The 47th AICC National Congress, held last 11 October at the headquarters of the new Italian Leather Research Institute Pelli in Pozzuoli, was an opportunity to compare the points of view of chemists, tanners and technology suppliers with respect to sustainability issues. “The circular economy – said the president of leather chemists Mariano Mecenero – is an issue that sees us all involved and we, as technicians, must further raise the bar to change the opinion of those who still view the tanning industry with suspicion”. For AICC’s number one, it must also be remembered that every day in the world a thousand trucks of raw hides are loaded which, if not used and transformed by the tanning industry, would end up in landfills as simple waste. “But we obviously need to do more and enhance all our waste even better, from fleshings to shaving waste”, added Mecenero.
The chairman of the Italian Leather Research Institute, Graziano Balducci, spoke of a real green supply chain in which the tanning industry is inserted, recalling the numbers of the sector composed of 1,200 tanneries for 18 thousand employees and a turnover of over 5 billion euro. The Tuscan tanner has appealed to the unity of intentions in the supply chain because it is necessary to “defend these numbers that make us leaders in Europe and in the world with the cohesion and transparency of all the actors involved. So far our successes have been linked to the product, now we need to focus more on process innovation, and remind the world of the great results achieved in recent years in terms of emission and waste reductions and the use of environmental resources”.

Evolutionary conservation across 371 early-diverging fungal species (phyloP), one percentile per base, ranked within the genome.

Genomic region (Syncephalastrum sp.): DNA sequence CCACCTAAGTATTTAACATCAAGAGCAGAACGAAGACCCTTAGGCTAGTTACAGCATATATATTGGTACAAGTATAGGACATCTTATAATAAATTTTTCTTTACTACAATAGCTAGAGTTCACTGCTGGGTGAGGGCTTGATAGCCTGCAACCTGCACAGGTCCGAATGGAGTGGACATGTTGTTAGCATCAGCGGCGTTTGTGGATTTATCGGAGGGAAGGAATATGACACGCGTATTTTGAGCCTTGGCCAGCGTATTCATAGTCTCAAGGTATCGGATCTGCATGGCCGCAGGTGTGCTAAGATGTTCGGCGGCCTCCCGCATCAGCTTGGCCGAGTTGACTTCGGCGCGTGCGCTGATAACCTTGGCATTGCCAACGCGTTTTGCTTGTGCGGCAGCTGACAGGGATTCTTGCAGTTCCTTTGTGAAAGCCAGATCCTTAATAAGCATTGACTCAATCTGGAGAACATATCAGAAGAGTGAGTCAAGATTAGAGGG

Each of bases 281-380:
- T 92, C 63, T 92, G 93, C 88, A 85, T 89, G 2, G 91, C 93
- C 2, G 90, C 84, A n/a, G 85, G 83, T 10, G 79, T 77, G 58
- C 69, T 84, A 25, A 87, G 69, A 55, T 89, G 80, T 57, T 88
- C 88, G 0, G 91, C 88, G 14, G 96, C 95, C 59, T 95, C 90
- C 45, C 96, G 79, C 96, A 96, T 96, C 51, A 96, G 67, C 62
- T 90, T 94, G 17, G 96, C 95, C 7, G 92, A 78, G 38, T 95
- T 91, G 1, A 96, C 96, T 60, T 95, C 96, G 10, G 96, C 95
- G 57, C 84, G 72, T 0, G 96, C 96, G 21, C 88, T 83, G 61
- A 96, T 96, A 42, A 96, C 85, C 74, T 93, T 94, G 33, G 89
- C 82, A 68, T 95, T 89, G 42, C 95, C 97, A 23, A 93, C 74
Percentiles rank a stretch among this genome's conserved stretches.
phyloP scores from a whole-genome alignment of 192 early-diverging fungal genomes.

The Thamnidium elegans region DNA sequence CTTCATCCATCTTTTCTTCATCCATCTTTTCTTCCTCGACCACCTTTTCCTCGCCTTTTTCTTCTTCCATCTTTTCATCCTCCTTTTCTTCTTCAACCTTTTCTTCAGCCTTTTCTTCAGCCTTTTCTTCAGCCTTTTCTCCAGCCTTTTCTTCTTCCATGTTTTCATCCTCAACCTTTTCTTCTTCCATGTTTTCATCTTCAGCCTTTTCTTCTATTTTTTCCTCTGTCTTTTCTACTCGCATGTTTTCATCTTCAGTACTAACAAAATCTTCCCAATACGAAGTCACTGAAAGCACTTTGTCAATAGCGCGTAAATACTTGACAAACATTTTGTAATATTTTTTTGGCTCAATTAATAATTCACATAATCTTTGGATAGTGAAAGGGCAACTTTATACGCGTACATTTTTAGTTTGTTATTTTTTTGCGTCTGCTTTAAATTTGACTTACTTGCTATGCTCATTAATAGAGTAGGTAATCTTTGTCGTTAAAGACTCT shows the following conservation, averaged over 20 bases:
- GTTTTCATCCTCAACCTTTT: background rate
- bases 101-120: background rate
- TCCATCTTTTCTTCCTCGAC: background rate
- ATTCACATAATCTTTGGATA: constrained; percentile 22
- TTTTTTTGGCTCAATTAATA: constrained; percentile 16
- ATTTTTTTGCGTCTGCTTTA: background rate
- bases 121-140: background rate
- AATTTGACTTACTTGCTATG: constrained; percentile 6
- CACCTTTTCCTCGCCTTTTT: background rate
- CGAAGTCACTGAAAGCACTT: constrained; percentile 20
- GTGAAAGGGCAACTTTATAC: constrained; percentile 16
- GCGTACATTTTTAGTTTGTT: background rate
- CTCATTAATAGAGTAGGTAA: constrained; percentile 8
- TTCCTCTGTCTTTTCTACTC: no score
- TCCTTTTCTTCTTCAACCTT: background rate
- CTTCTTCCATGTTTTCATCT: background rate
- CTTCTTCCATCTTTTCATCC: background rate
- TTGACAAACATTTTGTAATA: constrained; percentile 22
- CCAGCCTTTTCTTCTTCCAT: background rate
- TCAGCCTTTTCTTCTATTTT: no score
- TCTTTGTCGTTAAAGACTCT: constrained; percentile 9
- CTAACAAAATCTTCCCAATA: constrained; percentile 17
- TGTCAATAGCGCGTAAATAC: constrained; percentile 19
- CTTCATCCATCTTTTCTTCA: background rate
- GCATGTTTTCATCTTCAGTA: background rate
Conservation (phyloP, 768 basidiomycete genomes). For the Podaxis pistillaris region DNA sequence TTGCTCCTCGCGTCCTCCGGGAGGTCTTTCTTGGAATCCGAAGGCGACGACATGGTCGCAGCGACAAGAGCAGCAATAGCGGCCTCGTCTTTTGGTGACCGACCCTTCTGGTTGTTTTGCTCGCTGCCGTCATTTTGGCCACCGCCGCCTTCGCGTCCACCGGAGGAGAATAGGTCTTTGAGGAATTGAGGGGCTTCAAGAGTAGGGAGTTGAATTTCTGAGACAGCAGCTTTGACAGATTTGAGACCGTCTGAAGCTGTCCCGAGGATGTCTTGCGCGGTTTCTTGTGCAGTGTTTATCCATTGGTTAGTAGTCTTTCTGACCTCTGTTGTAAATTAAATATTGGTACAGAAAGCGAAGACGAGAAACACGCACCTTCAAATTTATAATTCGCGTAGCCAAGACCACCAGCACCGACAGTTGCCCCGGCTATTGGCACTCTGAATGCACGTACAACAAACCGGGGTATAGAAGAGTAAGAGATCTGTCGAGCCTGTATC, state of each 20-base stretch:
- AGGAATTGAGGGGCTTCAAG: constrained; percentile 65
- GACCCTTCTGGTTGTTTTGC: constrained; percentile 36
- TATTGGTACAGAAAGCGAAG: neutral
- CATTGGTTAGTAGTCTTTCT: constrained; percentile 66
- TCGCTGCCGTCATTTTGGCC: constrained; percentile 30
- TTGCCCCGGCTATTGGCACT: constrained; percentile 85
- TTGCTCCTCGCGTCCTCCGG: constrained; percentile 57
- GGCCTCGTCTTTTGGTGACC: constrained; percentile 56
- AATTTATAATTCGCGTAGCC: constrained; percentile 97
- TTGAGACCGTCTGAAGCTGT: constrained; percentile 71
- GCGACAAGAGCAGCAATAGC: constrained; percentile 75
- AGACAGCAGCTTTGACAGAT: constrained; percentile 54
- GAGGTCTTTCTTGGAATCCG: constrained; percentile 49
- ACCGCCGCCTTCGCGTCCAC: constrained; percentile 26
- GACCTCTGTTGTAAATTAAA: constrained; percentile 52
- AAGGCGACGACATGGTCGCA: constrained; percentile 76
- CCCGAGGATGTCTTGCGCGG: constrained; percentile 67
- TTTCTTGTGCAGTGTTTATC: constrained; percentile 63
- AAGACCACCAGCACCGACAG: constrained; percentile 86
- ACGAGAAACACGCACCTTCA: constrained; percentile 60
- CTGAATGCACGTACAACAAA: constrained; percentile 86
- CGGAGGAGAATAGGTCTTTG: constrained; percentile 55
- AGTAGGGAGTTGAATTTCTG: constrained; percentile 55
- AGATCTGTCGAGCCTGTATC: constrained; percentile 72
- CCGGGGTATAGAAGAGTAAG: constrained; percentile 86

Biagio Naviglio, head of research at the Italian Leather Research Institute, spoke about the recovery of tanned solid residues, illustrating the numerous possible uses of tannery waste, starting from proteins, in agriculture, construction and other sectors. Francesco Troisi and Maurizio Maggioni of UNPAC (the Italian producer association of chemical-tanning auxiliaries) instead reported on the many ongoing activities on the sustainability front. In particular, Unpac is working on the study of the LCA (life cycle) of tanning chemicals in order to calculate their environmental footprint and as well as collaborating with ZDHC in the elaboration of the new MRSL (the list of substances subject to restriction), it is protagonist at the UNI Commission to set up regulations for the sector.
The point of view of the manufacturers of leather machines came from the director of ASSOMAC Roberto Vago, who presented a beautiful report on the future scenarios of the leather fashion system, reiterating the need to give new life to solid wastes that represent the real problem of the planet. For its part, Assomac has addressed the issue of sustainability by developing a special protocol that has resulted in the “Green Plate”, a voluntary certification that measures the Carbon Footprint of each machine. Also Primiano De Rosa of UNIC spoke of the environmental footprint, recalling the long journey that led to the development of the PEF, the new European instrument for measuring the carbon footprint of leather that is currently being tested in tanneries.
Both UNPAC’s president Marco Frediani and Elisabetta Scaglia, head of the Environment and Research department at UNIC, spoke in the final round table of the sustainability cost problem: unfortunately the user is still reluctant to pay more for sustainable leather and this ends up weighing down the balance of virtuous companies. But we must of course move forward in the research and innovation of processes and products, to ward off marginalisation, because the market demands go all in this direction and are increasingly rapid and more pressing.